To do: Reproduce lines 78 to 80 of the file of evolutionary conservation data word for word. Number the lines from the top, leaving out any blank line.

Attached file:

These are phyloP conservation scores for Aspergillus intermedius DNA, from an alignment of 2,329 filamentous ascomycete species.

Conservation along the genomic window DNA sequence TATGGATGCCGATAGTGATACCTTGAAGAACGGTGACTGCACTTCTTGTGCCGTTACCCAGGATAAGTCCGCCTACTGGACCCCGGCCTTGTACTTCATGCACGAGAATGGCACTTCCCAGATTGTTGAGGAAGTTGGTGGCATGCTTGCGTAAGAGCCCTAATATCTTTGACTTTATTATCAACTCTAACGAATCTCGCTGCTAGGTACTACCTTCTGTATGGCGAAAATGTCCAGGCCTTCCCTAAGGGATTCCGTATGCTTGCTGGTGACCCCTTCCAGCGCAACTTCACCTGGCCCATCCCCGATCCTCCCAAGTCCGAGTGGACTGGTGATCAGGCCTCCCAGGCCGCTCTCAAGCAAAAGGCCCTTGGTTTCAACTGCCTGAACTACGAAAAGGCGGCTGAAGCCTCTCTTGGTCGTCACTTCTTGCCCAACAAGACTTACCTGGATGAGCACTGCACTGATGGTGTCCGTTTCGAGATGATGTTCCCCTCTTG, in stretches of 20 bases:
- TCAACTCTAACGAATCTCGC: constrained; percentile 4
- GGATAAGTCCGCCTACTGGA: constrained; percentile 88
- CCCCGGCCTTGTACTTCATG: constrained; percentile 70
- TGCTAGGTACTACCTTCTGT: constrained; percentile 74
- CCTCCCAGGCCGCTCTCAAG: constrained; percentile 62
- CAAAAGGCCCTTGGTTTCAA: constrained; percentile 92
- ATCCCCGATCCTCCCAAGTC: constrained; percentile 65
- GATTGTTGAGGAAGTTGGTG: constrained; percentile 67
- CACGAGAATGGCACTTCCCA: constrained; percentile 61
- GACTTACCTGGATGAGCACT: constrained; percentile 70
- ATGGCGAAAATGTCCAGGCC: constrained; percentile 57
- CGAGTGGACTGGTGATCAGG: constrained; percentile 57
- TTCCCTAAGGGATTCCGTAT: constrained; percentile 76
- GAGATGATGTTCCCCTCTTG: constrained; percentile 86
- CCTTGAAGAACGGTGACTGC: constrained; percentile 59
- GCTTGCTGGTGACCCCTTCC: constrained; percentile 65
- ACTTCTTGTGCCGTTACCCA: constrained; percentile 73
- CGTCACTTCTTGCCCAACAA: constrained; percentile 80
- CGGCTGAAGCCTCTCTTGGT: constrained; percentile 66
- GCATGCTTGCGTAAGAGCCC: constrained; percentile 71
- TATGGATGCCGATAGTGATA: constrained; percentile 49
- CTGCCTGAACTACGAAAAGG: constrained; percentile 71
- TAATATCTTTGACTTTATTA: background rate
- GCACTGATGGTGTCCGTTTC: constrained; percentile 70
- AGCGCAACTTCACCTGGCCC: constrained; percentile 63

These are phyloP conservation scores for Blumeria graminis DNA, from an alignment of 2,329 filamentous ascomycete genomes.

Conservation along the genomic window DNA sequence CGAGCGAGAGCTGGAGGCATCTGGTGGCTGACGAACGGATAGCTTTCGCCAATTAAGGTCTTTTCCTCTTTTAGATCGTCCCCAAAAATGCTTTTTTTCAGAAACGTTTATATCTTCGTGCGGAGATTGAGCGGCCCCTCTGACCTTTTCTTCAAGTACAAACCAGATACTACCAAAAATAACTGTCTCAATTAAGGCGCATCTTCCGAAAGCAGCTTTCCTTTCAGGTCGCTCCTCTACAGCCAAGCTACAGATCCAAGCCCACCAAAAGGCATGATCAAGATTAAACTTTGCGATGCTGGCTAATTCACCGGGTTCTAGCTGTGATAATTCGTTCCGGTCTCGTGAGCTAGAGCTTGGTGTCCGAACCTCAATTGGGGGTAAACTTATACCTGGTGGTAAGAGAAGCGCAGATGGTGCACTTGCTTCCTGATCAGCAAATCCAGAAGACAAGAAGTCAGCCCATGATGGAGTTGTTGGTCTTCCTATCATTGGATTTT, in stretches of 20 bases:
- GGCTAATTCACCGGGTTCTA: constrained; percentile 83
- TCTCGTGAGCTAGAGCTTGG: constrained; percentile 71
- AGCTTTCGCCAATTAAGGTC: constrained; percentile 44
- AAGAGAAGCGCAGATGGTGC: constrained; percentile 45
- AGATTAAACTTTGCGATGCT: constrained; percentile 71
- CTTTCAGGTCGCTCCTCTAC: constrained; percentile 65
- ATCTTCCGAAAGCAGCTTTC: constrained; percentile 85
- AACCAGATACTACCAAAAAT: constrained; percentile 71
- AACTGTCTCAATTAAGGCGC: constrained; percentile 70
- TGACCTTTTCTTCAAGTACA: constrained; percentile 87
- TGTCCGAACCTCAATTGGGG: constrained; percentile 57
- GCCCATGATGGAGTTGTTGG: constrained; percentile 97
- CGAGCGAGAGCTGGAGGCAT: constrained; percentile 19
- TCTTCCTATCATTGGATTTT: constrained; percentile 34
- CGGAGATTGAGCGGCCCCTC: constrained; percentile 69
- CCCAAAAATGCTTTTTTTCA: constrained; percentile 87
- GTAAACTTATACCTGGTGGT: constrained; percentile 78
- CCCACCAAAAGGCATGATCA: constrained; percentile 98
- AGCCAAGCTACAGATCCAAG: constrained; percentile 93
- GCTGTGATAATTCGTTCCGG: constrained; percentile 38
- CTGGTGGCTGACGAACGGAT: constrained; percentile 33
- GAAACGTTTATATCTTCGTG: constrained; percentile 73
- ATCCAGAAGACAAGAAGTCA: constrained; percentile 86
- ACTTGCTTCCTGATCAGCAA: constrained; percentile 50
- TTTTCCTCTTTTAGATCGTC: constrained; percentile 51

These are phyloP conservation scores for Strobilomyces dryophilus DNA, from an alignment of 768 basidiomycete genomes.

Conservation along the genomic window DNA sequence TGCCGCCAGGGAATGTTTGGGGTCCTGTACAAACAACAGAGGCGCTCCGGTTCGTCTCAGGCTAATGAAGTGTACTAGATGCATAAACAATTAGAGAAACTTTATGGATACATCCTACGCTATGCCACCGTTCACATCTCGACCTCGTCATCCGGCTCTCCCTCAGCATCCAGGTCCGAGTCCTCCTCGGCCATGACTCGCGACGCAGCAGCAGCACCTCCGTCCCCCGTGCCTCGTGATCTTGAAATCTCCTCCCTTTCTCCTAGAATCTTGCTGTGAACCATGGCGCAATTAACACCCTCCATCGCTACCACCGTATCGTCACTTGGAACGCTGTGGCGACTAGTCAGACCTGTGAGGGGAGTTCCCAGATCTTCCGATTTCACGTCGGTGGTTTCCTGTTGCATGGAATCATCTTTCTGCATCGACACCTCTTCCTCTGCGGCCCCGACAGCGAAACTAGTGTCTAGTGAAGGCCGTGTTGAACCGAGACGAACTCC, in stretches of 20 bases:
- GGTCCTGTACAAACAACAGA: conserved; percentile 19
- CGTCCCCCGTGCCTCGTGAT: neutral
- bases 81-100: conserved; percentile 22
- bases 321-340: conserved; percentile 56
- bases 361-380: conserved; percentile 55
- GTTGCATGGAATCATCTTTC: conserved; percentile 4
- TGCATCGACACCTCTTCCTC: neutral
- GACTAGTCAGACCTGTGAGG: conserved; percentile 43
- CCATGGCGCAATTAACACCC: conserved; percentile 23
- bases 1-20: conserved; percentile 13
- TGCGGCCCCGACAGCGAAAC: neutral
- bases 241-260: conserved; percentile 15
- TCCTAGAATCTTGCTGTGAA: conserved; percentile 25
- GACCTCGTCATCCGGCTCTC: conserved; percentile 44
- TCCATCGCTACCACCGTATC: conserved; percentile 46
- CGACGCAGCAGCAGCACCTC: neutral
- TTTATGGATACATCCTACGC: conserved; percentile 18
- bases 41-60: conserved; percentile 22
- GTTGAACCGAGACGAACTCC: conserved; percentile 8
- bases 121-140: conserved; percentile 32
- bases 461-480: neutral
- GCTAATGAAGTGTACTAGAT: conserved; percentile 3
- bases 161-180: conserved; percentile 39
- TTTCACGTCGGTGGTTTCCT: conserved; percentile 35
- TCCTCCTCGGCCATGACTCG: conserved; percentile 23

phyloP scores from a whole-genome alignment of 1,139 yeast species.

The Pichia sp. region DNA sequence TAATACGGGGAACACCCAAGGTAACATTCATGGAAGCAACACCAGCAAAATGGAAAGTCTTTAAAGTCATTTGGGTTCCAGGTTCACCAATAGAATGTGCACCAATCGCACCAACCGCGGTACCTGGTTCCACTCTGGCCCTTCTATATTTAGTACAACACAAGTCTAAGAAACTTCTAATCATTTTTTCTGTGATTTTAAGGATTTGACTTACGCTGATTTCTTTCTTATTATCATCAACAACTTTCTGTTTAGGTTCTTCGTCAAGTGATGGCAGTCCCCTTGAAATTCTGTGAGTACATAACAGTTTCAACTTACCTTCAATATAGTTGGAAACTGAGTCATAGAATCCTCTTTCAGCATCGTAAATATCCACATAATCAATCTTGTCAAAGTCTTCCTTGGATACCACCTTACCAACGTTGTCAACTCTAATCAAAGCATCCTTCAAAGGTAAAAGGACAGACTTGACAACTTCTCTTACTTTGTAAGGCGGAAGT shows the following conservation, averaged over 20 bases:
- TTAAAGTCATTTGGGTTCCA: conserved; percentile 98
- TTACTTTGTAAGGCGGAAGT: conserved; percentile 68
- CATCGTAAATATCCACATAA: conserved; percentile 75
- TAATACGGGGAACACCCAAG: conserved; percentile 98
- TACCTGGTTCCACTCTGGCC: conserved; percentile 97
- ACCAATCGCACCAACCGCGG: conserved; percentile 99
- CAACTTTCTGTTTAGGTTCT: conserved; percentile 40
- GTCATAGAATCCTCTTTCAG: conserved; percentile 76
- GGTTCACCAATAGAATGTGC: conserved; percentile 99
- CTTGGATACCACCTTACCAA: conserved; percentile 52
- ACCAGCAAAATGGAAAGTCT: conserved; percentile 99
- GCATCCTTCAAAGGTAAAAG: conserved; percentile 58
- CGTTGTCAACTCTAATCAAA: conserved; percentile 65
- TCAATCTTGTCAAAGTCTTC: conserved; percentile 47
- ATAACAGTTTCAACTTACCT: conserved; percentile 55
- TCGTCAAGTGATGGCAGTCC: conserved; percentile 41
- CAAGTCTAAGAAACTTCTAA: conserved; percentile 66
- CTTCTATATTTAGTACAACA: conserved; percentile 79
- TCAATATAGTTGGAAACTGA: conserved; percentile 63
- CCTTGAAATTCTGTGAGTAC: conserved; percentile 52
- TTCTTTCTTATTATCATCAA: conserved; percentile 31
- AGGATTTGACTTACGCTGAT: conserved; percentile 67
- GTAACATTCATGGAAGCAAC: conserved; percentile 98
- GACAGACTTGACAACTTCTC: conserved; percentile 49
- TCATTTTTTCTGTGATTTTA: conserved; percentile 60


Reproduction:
- GCTAATGAAGTGTACTAGAT: conserved; percentile 3
- bases 161-180: conserved; percentile 39
- TTTCACGTCGGTGGTTTCCT: conserved; percentile 35